An analysis of the link between the three pillars of sustainable development themes and women’s attraction to engineering as a career choice

  • Ibifuro Ken-Giami

Student thesis: Doctoral Thesis


This thesis advances the understanding of the link between the concepts of Sustainable Development (SD) and women’s choice and attraction to engineering. Such understanding is particularly important in the present world where a combination of emerging SD challenges, the shortage of engineers and underrepresentation of women remain a challenge to the profession. As a way of addressing these engineering problems, previous research identified the importance of broad themes associated with such SD challenges of the profession in influencing women’s choice of engineering. However, knowledge on the degree of importance of more detailed themes within the social, environmental and economic SD pillars and how these themes influence such career decisions, remains unknown. Moreover, these SD challenges not only require skilled engineers but also those who have the interests to address them. Thus, identifying more heterogeneous engineering associated SD themes that can influence women’s choice of engineering is likely to attract more women who are interested in solving the numerous SD challenges. Consequently, the aim of this research is to develop a model that explains the link between SD themes and women’s career choice and attraction to engineering.
A mixed-methods research (MMR) design comprising the Analytical Hierarchy Process (AHP), Sensitivity analysis and Grounded Theory (GT) was adopted to address this aim, which reflects the primary research question. Hence, a unique gamified/AHP structurally designed quantitative survey and qualitative GT semi-structured interviews were utilized to gather and analyse data from a sample of 414 respondents and 15 participants respectively in the UK and Nigeria to contribute rich insights from both developed and developing nations ‘perspectives. The quantitative results revealed the relative importance of specific SD-themed factors that influence women’s choice of engineering. While this result is vital, knowledge about how this decision is reached is of utmost importance to inform strategies for recruiting and attracting women to engineering. For this reason, the qualitative study was conducted and the results revealed comprehensive insights indicating that the process of how SD themes influence women’s engineering career choice involves a dynamic interaction of four primary interrelated factors- Exposure, Awareness, Interest and Direct involvement (EAID). The study outcome is a novel EAID process indicating that women’s interest and direct involvement in engineering could be influenced through two main routes—either by creating exposure or by awareness of engineering roles that cause or address sustainability challenges. The combined results of this MMR provided useful insights that informed the development of the three- dimensional Gender diversity and Sustainability in Engineering (GDSE) model, showing the link between SD themes, women’s choice and attraction to engineering.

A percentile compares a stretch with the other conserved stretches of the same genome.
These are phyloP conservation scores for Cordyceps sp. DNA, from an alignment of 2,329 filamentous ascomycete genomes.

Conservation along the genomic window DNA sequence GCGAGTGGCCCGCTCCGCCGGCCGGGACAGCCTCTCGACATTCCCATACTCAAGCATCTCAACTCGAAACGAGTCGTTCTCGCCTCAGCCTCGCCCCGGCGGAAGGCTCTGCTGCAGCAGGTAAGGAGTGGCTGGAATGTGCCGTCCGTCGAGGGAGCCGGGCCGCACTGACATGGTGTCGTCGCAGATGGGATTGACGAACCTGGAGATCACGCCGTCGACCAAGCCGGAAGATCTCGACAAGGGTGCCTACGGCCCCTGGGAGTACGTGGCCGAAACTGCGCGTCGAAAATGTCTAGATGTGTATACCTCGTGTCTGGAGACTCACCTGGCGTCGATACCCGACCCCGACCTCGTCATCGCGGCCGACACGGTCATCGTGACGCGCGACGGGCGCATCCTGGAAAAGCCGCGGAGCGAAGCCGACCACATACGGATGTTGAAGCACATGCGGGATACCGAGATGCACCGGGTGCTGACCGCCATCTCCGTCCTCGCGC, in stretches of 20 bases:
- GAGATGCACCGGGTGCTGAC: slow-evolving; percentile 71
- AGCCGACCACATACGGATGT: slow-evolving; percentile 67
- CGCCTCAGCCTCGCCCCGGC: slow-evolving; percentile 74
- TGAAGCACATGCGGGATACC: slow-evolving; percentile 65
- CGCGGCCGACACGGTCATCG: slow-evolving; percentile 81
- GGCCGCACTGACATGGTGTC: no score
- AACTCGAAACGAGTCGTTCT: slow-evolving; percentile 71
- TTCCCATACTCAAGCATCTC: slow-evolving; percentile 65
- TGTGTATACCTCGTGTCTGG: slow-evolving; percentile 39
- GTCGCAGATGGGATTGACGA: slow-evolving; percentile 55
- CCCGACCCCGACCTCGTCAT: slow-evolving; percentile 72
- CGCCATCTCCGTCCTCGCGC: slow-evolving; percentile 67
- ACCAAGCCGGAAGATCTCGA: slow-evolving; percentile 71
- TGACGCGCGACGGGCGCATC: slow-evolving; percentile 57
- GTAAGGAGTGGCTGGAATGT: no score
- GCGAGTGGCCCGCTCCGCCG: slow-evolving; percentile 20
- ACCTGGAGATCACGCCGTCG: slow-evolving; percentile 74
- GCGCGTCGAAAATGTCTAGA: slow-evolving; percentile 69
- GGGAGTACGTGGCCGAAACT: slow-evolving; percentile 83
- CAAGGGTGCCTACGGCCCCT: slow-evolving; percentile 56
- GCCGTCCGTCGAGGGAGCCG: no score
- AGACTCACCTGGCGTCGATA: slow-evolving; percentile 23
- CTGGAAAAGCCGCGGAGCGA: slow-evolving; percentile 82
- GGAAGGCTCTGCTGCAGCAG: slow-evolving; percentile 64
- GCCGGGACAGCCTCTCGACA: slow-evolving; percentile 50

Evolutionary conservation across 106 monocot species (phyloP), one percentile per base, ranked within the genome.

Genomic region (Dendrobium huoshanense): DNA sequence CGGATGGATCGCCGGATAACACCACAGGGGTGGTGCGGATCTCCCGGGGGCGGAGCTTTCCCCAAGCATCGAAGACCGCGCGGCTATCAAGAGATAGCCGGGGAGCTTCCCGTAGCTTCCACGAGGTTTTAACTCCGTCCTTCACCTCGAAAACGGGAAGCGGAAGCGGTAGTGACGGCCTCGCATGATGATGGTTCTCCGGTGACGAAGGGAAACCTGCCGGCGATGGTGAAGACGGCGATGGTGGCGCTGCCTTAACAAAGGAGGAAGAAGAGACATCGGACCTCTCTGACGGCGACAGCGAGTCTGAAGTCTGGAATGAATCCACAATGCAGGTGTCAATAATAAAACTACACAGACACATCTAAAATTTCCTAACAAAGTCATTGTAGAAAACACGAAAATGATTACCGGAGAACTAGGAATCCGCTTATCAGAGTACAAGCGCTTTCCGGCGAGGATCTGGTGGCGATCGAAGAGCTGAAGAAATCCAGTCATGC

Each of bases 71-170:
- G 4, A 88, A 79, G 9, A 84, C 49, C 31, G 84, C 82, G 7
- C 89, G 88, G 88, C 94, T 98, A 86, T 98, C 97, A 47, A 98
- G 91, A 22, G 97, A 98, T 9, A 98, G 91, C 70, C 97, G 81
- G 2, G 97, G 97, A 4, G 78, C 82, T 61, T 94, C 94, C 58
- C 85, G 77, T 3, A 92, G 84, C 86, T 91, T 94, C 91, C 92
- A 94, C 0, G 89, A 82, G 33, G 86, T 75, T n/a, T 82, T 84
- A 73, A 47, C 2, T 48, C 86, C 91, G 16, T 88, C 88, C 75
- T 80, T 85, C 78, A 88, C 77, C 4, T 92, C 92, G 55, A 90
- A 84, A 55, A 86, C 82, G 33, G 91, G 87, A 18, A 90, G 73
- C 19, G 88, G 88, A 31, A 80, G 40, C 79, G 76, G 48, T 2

Significantly, these findings offered some practical implications for engineering education stakeholders including HEIs and engineering organisations. These include the potential of utilizing the GDSE model to enhance their recruitment strategies by focusing on the most salient areas that influence women’s career choice. This could widen the options and pathways of making the profession attractive to women and other underrepresented groups.
Date of Award20 Jul 2022
Original languageEnglish
Awarding Institution
  • University of Portsmouth
SupervisorSarinova Simandjuntak (Supervisor), Linda Yang (Supervisor) & Ann Coats (Supervisor)

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